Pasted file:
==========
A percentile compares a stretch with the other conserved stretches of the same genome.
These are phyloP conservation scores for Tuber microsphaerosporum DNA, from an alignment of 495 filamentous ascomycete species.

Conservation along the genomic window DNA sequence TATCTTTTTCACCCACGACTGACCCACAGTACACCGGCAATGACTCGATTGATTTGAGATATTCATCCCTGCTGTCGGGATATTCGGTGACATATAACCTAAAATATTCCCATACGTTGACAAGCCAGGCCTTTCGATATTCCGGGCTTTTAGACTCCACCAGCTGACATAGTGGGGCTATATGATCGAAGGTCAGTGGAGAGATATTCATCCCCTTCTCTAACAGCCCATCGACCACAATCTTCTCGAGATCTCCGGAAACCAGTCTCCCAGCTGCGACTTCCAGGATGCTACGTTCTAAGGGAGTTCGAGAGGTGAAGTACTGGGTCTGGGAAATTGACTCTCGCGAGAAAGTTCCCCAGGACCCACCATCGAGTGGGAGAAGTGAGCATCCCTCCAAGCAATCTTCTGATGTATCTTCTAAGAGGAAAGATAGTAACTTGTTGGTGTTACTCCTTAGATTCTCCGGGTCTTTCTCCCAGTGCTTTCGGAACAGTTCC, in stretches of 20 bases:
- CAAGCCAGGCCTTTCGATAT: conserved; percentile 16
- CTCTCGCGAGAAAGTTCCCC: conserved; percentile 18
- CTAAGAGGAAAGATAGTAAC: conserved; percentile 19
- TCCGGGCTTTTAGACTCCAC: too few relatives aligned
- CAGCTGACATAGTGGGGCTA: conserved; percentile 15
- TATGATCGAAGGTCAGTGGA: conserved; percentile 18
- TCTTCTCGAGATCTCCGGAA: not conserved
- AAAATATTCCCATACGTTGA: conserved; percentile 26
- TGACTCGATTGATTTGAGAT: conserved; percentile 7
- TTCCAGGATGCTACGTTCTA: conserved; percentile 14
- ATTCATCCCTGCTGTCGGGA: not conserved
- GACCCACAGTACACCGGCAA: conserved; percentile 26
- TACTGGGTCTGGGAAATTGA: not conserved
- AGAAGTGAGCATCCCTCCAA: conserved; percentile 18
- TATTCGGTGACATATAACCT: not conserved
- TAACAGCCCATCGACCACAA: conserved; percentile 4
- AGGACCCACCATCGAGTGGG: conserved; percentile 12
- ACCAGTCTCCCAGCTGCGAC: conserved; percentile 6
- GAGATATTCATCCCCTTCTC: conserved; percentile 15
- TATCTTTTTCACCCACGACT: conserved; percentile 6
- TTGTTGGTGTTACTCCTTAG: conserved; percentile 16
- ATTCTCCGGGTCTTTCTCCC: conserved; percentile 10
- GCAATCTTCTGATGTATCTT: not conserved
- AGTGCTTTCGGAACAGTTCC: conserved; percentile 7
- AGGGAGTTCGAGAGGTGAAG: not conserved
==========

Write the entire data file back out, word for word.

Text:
A percentile compares a stretch with the other conserved stretches of the same genome.
These are phyloP conservation scores for Tuber microsphaerosporum DNA, from an alignment of 495 filamentous ascomycete species.

Conservation along the genomic window DNA sequence TATCTTTTTCACCCACGACTGACCCACAGTACACCGGCAATGACTCGATTGATTTGAGATATTCATCCCTGCTGTCGGGATATTCGGTGACATATAACCTAAAATATTCCCATACGTTGACAAGCCAGGCCTTTCGATATTCCGGGCTTTTAGACTCCACCAGCTGACATAGTGGGGCTATATGATCGAAGGTCAGTGGAGAGATATTCATCCCCTTCTCTAACAGCCCATCGACCACAATCTTCTCGAGATCTCCGGAAACCAGTCTCCCAGCTGCGACTTCCAGGATGCTACGTTCTAAGGGAGTTCGAGAGGTGAAGTACTGGGTCTGGGAAATTGACTCTCGCGAGAAAGTTCCCCAGGACCCACCATCGAGTGGGAGAAGTGAGCATCCCTCCAAGCAATCTTCTGATGTATCTTCTAAGAGGAAAGATAGTAACTTGTTGGTGTTACTCCTTAGATTCTCCGGGTCTTTCTCCCAGTGCTTTCGGAACAGTTCC, in stretches of 20 bases:
- CAAGCCAGGCCTTTCGATAT: conserved; percentile 16
- CTCTCGCGAGAAAGTTCCCC: conserved; percentile 18
- CTAAGAGGAAAGATAGTAAC: conserved; percentile 19
- TCCGGGCTTTTAGACTCCAC: too few relatives aligned
- CAGCTGACATAGTGGGGCTA: conserved; percentile 15
- TATGATCGAAGGTCAGTGGA: conserved; percentile 18
- TCTTCTCGAGATCTCCGGAA: not conserved
- AAAATATTCCCATACGTTGA: conserved; percentile 26
- TGACTCGATTGATTTGAGAT: conserved; percentile 7
- TTCCAGGATGCTACGTTCTA: conserved; percentile 14
- ATTCATCCCTGCTGTCGGGA: not conserved
- GACCCACAGTACACCGGCAA: conserved; percentile 26
- TACTGGGTCTGGGAAATTGA: not conserved
- AGAAGTGAGCATCCCTCCAA: conserved; percentile 18
- TATTCGGTGACATATAACCT: not conserved
- TAACAGCCCATCGACCACAA: conserved; percentile 4
- AGGACCCACCATCGAGTGGG: conserved; percentile 12
- ACCAGTCTCCCAGCTGCGAC: conserved; percentile 6
- GAGATATTCATCCCCTTCTC: conserved; percentile 15
- TATCTTTTTCACCCACGACT: conserved; percentile 6
- TTGTTGGTGTTACTCCTTAG: conserved; percentile 16
- ATTCTCCGGGTCTTTCTCCC: conserved; percentile 10
- GCAATCTTCTGATGTATCTT: not conserved
- AGTGCTTTCGGAACAGTTCC: conserved; percentile 7
- AGGGAGTTCGAGAGGTGAAG: not conserved